Please use this identifier to cite or link to this item: http://ahro.austin.org.au/austinjspui/handle/1/10893
Title: One-year weight maintenance after significant weight loss in healthy overweight and obese subjects: does diet composition matter?
Authors: Delbridge, Elizabeth A;Prendergast, Luke A;Pritchard, Janet E;Proietto, Joseph
Affiliation: Department of Medicine, Heidelberg Repatriation Hospital, Heidelberg, Australia. l.delbridge@unimelb.edu.au
Issue Date: 30-Sep-2009
Citation: The American Journal of Clinical Nutrition 2009; 90(5): 1203-14
Abstract: For many people, maintenance of weight loss is elusive. Whereas high-protein (HP) diets have been found to be superior to high-carbohydrate (HC) diets for weight loss in the short term, their benefits long term are unclear, particularly for weight maintenance. Furthermore, the literature lacks consensus on the long-term effects of an HP diet on cardiovascular disease risk factors.The objective was to investigate whether macronutrient dietary composition plays a role in weight maintenance and in improvement of cardiovascular disease risk factors.The study comprised 2 phases. Phase 1 featured a very-low-energy diet for 3 mo. In phase 2, the subjects were randomly assigned to an HP or an HC diet for 12 mo. The diets were isocaloric, tightly controlled, and individually prescribed for weight maintenance. The subjects were overweight or obese but otherwise healthy men and women.The subjects lost an average of 16.5 kg during phase 1 and maintained a mean (+/-SEM) weight loss of 14.5 +/- 1.2 kg (P < 0.001) during phase 2; no significant differences between groups were observed. By the end of the study, reductions in systolic blood pressure were 14.3 +/- 2.4 mm Hg for the HP group and 7.7 +/- 2.2 mm Hg for the HC group (P < 0.045). Forty-seven percent of the 180 subjects who began the study completed both phases.The results indicate that the protein or carbohydrate content of the diet has no effect on successful weight-loss maintenance. A general linear model analysis indicated that dietary treatment (HP or HC) was a significant factor in systolic blood pressure change and in favor of the HP diet. This trial was registered at www.clinicaltrials.gov as NCT 00625236.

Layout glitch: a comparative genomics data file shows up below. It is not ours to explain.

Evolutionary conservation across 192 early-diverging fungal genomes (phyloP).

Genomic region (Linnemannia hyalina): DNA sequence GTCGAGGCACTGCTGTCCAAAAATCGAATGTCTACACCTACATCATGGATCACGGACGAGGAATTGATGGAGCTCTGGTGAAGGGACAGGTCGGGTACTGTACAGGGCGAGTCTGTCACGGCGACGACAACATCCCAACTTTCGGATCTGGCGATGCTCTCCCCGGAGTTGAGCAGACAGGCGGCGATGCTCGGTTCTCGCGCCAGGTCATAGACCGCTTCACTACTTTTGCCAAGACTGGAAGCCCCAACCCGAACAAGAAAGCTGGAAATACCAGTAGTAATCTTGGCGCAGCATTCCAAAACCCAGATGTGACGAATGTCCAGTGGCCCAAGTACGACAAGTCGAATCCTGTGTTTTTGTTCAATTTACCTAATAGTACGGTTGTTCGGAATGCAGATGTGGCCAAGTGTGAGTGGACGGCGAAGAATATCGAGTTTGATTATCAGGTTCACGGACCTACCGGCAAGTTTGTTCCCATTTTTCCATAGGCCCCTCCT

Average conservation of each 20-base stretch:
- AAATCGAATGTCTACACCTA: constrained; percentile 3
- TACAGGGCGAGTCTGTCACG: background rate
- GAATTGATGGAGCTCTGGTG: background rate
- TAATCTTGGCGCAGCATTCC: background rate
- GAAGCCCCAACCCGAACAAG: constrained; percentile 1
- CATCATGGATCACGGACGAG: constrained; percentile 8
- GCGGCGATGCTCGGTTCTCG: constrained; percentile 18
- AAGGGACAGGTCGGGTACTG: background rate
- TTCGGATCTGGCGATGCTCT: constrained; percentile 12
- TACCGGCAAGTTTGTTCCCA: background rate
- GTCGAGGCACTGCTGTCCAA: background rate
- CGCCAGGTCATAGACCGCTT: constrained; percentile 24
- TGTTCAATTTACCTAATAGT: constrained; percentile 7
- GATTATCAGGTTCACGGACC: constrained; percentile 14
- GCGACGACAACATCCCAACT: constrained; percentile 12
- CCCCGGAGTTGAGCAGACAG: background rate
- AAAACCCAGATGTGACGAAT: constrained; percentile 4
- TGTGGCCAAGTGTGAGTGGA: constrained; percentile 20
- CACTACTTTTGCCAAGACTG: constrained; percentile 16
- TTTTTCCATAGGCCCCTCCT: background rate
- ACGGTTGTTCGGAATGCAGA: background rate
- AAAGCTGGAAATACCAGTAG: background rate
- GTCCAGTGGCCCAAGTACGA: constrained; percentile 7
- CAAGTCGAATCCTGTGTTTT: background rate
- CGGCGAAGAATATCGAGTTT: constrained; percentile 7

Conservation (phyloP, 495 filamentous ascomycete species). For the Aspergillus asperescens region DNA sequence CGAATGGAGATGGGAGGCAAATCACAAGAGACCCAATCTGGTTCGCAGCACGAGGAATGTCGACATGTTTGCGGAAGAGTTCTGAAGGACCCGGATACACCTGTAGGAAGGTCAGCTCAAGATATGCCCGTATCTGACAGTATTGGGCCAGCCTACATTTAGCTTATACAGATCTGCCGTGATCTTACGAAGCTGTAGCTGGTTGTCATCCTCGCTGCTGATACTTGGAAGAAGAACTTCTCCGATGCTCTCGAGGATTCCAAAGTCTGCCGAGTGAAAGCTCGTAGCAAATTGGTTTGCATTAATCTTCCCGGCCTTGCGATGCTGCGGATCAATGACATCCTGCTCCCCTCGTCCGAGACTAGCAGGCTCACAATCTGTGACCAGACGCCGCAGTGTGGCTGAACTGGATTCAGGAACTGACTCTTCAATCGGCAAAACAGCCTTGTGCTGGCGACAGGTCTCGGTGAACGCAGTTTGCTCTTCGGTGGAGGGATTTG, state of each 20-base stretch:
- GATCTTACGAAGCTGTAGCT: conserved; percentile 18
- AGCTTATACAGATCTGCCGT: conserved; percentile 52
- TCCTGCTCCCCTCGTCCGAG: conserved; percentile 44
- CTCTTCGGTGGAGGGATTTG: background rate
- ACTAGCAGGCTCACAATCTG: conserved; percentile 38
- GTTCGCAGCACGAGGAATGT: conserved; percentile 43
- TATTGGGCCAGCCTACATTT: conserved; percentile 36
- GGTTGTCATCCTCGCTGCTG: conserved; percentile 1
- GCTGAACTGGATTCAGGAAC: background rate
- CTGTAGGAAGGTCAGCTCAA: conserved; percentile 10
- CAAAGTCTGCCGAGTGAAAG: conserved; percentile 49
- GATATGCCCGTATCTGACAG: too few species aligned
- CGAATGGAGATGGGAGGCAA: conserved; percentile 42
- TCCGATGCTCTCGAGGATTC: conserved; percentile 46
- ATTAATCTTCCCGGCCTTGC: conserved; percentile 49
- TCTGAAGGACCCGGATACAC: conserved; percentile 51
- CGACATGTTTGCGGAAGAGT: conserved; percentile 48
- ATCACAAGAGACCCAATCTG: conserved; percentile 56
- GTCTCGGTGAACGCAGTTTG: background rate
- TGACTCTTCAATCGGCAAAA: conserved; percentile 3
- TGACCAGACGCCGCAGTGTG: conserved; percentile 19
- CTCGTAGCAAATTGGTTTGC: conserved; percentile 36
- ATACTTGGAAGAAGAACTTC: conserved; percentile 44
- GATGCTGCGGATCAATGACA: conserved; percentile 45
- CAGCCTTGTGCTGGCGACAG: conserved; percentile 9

Internal ID Number: 19793858
URI: http://ahro.austin.org.au/austinjspui/handle/1/10893
DOI: 10.3945/ajcn.2008.27209
URL: http://www.ncbi.nlm.nih.gov/pubmed/19793858
Type: Journal Article
Subjects: Adult
Blood Pressure
Body Weight.physiology
Cardiovascular Diseases.prevention & control
Diet
Dietary Carbohydrates
Dietary Proteins
Energy Metabolism
Female
Humans
Lipoproteins, HDL.blood
Male
Middle Aged
Obesity.physiopathology
Overweight.physiopathology
Patient Compliance
Time
Triglycerides.blood
Weight Loss.physiology
Appears in Collections:Journal articles

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